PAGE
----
Recent News
  • April 25May 23 - Graduation & Last day of school
  • April 25May 1 - Senior College Shirt Group Picture
  • April 25May 9 - 12th Grade Awards Night
  • April 25May 8 - 11th Grade Awards Night
  • April 25May 7 - 10th Grade Awards Night
  • April 25May 6 - 9th Grade Awards Night
  • April 25May 3 - Powderpuff Football Game
  • April 25Apr. 27 - Junior and Senior Prom
  • April 24Apr. 25 - IB exams begin
  • March 29Mar 31. - Apr. 7: MCS closed for spring break
The #1 News Source of Marietta High School

The Pitchfork

The Pitchfork

The #1 News Source of Marietta High School

The Pitchfork

Santa Claus is coming to town


It’s the day following Thanksgiving. Your mother is frantically running through the kitchen as her cookies burn, blaring “Have Yourself a Merry Little Christmas” so loudly that she can’t hear the timer ringing. Your father is parading your little siblings out into the yard, enlisting them to help string the lights across the eave of your house. It is without a doubt the most wonderful time of the year. Nevertheless, Christmas is far more than merely holiday fare, decor, and the falling snow, it is about the customs we commemorate and the traditions we hold so dear to our hearts, such as the fictional Santa Claus. The legend of Santa Claus can be traced back hundreds of years to a monk named St. Nicolas. Much revered for his generosity and devotion, he became the focal point of numerous folk- tales, worldwide.

As a teenager, Nicolas was consecrated for his very generous heart. Nicolas wandered the countryside to tend to the needy and the sick. Nicolas came from a very affluent family, with his parents, Nonna and Theophanes, the bishop of the city of Myra, leaving their estate to him when they passed. Nicolas, who always had the spirit of giving, took his inheritance and gifted it to those who were less fortunate. He led a life of decency and humility, and by the time of the Renaissance, Saint Nicolas became the most popular Saint in all of Europe. By 1446, nearly 803 years after his death, Nicolas was canonized by Pope Eugene IV.

While the idea of Santa Claus has centuries-old precedents from the Christian and Pagan worlds alike, his appearance as we know it today is largely the creation of one man: German artist and cartoon- ist, Thomas Nast. Originally drawn as a ghoulish elf, Nast eventually evolved his illustration into a character that children of all ages can enjoy. By the end of the 18th century, Nicolas was widely recognized in American culture, so much so that the Salvation Army began to send unemployed men in Santa suits to solicit donations for impoverished families to provide them with Christmas meals, a tradition that has persisted on to this day.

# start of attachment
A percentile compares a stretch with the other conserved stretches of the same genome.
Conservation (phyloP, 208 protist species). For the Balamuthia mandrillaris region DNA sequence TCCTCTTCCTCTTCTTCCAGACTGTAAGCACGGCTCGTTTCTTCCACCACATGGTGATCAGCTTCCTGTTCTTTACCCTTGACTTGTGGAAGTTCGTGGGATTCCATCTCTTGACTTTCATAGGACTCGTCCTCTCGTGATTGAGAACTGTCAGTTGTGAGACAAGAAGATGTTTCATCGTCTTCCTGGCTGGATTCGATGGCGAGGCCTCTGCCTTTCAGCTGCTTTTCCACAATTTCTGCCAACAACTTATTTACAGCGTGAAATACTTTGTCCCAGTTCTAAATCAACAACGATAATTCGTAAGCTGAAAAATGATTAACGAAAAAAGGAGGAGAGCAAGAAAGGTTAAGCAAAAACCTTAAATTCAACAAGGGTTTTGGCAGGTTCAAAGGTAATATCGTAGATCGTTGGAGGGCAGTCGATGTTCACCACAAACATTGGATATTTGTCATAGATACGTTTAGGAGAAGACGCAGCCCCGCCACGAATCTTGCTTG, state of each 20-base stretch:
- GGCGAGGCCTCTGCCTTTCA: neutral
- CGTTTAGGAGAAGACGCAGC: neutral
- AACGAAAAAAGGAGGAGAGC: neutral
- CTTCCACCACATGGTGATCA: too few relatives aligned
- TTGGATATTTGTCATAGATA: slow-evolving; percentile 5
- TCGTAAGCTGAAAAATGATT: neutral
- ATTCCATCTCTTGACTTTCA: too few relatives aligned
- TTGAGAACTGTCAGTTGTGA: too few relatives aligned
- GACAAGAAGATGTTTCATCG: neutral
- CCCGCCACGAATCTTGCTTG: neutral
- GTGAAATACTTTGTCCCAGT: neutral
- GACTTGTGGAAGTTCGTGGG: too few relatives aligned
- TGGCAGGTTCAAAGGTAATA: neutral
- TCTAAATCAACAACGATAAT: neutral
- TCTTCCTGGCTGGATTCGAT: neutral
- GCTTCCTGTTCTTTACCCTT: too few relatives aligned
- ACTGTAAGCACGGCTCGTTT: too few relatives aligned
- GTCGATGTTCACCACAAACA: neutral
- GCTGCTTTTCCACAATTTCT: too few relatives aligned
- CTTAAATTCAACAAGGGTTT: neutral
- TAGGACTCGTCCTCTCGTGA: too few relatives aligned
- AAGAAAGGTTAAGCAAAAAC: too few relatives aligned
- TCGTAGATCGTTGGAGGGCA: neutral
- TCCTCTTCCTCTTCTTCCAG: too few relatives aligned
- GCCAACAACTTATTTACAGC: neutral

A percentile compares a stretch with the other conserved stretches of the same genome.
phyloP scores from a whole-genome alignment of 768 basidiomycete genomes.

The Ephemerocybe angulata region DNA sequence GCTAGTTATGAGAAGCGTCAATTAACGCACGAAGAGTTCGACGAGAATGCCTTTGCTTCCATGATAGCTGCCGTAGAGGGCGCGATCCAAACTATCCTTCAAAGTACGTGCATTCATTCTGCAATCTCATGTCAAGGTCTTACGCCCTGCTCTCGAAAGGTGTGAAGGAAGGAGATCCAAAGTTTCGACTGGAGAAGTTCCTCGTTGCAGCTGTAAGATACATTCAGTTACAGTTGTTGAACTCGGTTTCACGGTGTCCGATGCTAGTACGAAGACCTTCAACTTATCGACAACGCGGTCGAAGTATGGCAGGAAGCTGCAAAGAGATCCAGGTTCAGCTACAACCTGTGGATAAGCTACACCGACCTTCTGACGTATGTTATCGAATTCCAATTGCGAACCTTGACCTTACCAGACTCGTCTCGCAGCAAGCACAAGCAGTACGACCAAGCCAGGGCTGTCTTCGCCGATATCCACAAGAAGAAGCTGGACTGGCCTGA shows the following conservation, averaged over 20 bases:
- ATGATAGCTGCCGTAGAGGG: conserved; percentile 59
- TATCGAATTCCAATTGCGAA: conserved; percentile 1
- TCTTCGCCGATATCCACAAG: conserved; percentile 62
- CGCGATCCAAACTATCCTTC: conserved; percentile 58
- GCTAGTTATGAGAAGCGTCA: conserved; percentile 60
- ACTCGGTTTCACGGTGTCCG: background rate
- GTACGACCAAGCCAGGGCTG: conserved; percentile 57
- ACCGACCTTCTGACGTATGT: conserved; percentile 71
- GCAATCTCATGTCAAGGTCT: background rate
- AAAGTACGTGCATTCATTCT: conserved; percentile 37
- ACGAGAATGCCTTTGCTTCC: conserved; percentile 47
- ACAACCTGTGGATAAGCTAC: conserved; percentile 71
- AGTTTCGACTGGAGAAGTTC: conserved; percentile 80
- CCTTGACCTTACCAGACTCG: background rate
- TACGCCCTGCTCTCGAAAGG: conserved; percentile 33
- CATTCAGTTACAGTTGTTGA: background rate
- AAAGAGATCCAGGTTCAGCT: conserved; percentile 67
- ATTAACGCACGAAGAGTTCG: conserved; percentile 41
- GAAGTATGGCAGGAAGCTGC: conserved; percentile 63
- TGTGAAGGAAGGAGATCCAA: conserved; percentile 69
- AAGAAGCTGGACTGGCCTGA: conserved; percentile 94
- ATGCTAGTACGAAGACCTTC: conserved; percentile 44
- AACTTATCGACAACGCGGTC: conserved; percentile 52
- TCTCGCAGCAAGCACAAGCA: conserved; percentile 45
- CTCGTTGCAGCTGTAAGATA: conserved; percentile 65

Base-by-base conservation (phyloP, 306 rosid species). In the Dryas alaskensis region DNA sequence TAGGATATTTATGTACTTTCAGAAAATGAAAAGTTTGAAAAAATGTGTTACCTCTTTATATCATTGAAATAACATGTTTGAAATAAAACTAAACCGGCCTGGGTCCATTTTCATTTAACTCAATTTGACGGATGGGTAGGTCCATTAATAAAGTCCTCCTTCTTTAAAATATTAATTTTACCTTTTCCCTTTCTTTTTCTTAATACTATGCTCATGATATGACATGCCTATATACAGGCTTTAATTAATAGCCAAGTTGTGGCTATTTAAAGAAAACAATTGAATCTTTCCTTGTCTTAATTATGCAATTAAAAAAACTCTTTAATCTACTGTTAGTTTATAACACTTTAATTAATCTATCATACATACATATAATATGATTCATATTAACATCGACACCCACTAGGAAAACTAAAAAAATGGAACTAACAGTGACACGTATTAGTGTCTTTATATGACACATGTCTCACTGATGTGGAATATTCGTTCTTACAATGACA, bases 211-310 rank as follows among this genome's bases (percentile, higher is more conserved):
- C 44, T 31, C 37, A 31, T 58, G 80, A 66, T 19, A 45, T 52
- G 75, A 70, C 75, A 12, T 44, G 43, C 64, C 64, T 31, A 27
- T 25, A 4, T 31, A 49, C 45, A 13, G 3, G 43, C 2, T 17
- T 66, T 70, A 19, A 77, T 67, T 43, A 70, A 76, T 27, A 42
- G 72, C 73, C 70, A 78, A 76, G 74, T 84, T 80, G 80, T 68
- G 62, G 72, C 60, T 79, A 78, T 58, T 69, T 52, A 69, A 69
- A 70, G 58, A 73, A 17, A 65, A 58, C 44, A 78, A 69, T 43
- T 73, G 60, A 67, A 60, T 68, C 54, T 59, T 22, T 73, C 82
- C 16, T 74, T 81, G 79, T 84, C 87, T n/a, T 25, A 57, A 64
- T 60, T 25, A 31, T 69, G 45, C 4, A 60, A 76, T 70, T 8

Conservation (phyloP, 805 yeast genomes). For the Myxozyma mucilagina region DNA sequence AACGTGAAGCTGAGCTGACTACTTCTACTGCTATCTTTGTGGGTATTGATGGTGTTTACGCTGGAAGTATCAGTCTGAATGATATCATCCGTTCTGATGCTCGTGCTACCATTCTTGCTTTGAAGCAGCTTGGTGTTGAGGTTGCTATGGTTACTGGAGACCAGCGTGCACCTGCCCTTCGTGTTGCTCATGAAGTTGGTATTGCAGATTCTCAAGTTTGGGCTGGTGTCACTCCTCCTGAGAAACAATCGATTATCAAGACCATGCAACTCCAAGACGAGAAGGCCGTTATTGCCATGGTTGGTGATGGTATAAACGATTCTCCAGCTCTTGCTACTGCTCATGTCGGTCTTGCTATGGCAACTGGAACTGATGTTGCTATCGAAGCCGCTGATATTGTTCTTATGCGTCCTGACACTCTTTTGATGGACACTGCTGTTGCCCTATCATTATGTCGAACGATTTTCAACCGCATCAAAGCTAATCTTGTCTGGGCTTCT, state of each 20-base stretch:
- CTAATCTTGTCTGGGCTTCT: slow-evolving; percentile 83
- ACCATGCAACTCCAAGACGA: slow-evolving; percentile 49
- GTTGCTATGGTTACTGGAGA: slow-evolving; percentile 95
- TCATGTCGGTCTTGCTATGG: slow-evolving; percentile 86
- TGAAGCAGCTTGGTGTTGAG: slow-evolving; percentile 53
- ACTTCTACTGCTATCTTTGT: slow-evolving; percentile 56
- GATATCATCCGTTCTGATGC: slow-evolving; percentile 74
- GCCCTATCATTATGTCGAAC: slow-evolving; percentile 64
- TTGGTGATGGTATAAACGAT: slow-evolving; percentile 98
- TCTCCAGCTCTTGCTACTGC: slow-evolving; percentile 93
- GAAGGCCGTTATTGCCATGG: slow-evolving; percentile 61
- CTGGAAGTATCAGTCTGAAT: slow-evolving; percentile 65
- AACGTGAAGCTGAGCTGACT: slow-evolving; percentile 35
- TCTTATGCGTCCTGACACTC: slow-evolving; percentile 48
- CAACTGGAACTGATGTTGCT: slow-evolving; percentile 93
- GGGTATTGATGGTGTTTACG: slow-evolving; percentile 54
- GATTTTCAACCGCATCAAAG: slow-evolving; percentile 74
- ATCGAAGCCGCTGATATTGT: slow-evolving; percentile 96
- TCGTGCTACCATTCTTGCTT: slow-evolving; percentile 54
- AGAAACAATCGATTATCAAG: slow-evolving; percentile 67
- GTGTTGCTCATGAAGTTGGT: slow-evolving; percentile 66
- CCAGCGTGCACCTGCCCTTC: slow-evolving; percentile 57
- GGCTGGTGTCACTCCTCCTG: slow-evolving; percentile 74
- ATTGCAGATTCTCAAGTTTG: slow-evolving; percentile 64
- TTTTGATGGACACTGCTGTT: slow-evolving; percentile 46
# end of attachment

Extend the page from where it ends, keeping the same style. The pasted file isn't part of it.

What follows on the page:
While there isn’t a man in the sky riding a sleigh pulled by reindeers, Santa Claus isn’t a completely made-up person. He has transformed Christmas into what it is to- day. Rather than being about the presents we receive, the legend of infamous St. Nicolas has helped spread the unconditional love that he so graciously gifted upon the world nearly 2,000 years ago.

Leave a Comment
Donate to The Pitchfork

Your donation will support the student journalists of Marietta High School. Your contribution will allow us to purchase equipment and cover our annual website hosting costs.

More to Discover
About the Contributor
Addison Moreland
Addison Moreland, Section Editor
Addison Moreland is an honors, AP, and IB student, who began her sophomore year at Marietta High School and Section Editor of the school newspaper, The Pitchfork. As well as participating in events throughout the school, such as being an MHS Varsity Cheerleader, sophomore Student Council treasurer, and member of the MHS Musical Theater Department, she is an active member of the Marietta Community. Addison enjoys babysitting and is an active member of JDRF (Juvenile Diabetes Research Foundation), she also is a member of Stonebridge Youth group. Addison is a straight-A student and enjoys both ELA and History. Though she isn’t certain what lies ahead in the future, she would like to pursue a career in journalism and/or criminal justice.
Donate to The Pitchfork

Comments (0)

All The Pitchfork Picks Reader Picks Sort: Newest

Your email address will not be published. Required fields are marked *